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- Case study - Labyrinth of Love, Rambert Dance
Thursday, March 21, 2013
Several years ago, the festival's attitude to poetry became clear when it changed 'Literature' to 'Books and debate' so it could squeeze events incompatible with the big money-making slots (dance, music, comedy) into an anything-goes slush category that covered journalists interviewing journalists, film and so on.
This year the Slush Pile features 28 events, two of them poetry: Modern Poetry in Translation on Saturday 4 May, guaranteed to be brilliant because of the actual appearance of world-class poets Susan Wicks and Valerie Rouzeau and The Poetry Army, a dramatisation of Heathcote Williams' new work The Poetry Army. In terms of the appearance on stage of real poets, that's ONE poetry event.
What of the Fringe then? Surely that will take risks, if risk is what poetry has become synonymous with?
At least the Fringe calls it literature, but hijacked by Hendricks Gin, the category takes bizarre twists and turns - an applied social science annual public lecture is billed as 'spoken word', as is 'ask a philospher'. Hendricks' irritating sponsorship manifests itself as a 'carnival of knowledge'.
Like the main festival, it also contains two poetry events - one is a night of dead poets' nonsense (no risk of upsetting the applecart with live poets) and New Writing South makes a valiant attempt by combining poetry with Caribbean food and an open mic. Sound familiar?
So that's it. Two, of course, makes the pain easier to bear. No-one is being tokenistic with two. And the tags are entertaining. Other than 'spoken word', the reader of the Fringe brochure is directed to 'funny' or 'interactive' and unsurprisingly given the sponsor there are five 'tasting' events in literature.
Perhaps I should repeat that. FIVE TASTING EVENTS. Featuring cocktails, not poets. No forget poetry....this year Brighton festival shoves poetry aside in favour of gin.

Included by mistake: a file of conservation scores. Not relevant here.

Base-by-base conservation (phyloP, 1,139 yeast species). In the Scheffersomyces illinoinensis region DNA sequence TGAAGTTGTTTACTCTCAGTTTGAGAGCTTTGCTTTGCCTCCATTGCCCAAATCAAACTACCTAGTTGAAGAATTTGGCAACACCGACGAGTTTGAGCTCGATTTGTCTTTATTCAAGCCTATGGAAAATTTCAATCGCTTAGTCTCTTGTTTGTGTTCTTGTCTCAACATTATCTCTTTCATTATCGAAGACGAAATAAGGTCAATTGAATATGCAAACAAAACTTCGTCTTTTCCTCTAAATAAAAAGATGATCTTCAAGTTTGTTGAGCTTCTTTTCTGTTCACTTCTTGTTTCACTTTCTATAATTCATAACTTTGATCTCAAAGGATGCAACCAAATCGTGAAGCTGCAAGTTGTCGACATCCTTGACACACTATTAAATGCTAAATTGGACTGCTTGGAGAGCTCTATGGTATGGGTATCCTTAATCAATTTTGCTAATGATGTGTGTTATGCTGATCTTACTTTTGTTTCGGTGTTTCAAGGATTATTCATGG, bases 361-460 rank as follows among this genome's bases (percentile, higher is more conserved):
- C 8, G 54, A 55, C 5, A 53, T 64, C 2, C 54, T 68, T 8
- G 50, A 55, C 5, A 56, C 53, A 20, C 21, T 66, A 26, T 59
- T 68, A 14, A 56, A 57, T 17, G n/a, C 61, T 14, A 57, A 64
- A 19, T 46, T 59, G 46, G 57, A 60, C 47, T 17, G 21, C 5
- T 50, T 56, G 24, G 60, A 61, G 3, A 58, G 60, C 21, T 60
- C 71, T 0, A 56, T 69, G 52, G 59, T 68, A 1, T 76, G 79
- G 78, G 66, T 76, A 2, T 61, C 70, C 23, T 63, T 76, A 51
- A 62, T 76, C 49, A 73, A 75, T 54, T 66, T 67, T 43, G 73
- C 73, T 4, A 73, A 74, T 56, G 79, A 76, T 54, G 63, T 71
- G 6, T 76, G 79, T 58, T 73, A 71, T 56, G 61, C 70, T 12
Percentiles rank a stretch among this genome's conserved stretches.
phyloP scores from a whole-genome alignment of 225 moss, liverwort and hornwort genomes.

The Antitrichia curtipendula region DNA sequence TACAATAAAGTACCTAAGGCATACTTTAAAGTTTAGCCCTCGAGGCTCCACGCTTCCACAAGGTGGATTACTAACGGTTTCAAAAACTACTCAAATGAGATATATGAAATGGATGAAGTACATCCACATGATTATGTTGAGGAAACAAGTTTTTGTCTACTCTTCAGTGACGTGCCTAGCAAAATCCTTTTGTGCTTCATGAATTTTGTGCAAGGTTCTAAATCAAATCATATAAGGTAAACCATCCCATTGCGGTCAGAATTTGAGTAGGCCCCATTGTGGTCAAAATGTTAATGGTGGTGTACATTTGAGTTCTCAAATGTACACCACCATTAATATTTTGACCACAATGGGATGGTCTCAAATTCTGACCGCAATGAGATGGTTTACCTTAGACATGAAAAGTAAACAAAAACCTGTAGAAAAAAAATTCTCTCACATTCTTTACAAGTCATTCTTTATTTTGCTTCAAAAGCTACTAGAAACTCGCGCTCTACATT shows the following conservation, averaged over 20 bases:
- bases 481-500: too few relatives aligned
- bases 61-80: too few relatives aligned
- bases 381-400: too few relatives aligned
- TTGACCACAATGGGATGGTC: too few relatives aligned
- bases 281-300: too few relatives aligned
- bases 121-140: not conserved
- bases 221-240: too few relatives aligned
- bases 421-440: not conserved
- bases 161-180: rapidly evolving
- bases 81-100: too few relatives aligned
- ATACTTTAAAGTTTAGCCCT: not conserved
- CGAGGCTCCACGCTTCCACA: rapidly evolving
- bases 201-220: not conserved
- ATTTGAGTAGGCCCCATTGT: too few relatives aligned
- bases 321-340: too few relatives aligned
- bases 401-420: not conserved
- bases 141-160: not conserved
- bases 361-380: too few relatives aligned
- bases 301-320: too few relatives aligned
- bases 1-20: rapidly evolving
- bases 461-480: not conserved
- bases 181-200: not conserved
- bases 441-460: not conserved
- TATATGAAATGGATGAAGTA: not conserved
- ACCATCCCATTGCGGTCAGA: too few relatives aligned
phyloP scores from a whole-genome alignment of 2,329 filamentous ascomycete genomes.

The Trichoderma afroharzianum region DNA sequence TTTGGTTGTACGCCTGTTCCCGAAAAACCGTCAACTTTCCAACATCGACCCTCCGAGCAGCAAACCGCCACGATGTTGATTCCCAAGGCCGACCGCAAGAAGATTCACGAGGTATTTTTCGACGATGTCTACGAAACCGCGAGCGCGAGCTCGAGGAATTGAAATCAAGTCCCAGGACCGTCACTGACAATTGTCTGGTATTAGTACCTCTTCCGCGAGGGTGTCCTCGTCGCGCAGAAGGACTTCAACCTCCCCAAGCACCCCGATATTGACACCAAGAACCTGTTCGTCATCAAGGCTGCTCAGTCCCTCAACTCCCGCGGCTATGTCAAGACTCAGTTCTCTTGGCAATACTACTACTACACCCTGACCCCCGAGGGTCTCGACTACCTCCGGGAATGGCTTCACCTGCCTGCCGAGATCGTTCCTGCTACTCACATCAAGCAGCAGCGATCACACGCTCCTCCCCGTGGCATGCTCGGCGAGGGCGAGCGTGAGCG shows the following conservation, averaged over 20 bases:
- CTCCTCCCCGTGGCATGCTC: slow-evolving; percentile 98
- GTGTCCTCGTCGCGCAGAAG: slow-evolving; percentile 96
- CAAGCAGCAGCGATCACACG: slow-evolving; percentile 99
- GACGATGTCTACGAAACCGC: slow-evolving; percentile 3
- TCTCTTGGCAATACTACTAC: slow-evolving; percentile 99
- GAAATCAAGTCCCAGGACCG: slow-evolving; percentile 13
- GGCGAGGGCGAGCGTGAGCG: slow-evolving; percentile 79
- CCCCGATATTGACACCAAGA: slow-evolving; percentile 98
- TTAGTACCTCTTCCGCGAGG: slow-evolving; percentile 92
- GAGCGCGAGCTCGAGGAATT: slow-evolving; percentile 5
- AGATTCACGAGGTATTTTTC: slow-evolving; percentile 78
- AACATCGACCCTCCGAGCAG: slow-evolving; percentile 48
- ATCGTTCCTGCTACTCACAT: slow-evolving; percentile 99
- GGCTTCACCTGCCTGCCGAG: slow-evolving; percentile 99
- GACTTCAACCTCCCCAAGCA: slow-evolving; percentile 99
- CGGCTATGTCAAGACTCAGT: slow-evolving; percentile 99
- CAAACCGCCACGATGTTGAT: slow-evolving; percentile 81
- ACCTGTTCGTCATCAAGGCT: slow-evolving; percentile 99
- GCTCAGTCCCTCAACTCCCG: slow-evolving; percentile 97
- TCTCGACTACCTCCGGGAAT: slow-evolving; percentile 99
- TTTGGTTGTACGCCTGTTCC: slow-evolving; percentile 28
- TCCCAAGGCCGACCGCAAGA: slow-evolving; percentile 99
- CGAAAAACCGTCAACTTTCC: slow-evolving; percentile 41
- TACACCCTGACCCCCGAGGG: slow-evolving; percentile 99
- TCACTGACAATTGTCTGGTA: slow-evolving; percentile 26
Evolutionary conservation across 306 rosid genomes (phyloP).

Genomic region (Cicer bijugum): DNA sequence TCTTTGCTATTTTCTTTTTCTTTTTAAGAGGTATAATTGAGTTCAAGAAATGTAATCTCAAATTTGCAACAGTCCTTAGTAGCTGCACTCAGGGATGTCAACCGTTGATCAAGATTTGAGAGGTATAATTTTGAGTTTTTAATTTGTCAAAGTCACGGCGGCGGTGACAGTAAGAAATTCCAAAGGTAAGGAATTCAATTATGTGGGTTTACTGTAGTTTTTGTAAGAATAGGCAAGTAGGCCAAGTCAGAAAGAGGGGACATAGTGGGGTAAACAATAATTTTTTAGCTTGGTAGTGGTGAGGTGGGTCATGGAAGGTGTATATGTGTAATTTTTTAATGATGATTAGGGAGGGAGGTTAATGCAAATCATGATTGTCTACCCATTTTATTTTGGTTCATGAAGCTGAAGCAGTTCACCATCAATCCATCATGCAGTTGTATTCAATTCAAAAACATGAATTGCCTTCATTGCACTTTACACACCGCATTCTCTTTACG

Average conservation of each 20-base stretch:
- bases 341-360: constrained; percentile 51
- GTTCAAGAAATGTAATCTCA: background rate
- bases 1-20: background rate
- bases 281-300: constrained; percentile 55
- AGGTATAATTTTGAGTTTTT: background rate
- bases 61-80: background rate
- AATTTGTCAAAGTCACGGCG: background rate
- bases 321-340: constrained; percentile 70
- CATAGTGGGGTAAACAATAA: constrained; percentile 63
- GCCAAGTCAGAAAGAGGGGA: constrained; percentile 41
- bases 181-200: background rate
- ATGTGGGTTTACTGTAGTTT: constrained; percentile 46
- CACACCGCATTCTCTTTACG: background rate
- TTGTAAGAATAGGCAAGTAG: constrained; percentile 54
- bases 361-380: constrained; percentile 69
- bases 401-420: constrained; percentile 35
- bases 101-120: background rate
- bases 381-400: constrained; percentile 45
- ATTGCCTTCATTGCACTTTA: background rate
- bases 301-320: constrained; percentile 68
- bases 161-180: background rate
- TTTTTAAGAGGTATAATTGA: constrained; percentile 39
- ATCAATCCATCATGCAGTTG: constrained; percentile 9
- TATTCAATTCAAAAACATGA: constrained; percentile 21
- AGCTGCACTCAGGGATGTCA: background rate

Thursday, March 14, 2013
|Cover painting The Five Sisters|
of Suduireaut by Jane Fordham
But it's going to be published in September and it sits alongside some wonderful writers on Arc's forthcoming titles list: Michael Hulse, CK Stead, Birhan Keskin, Krystyna Milobedska, Cheran and Ivana Milankova - poets from New Zealand, Poland, Turkey, Serbia and Sri Lanka.
It's a real honour to be part of Arc's list and to be part of Arc, in fact, kept going by the sheer energy of Tony Ward and Angela Jarman and now boosted by the presence of poets Sarah Hymas, who's marketing the books and John Wedgwood Clarke, UK and Ireland editor. John Kinsella, another fine poet from Australia, is international editor and Jean Boase Bier is series editor of the impressive poetry in translation series: Visible Poets.
So in the last couple of weeks I've been looking at page proofs, berating myself for not doing enough networking because I really have very few contacts to pass on to Sarah and becoming anxious about handing it over, finally, letting it go.
The book began several years ago when Jane Fordham asked me for my opinion on the order of a series of her monoprints for an exhibition in France. I was so overwhelmed by them that I asked if I could have copies to write from. For months we swapped lines and eventually shuffled everything until I had the poem, Forest Choir.
And in the meantime, on the subject of letting go, in the time the book's taken to write, one child has left home for university and another finishes college this summer. The book marks big change.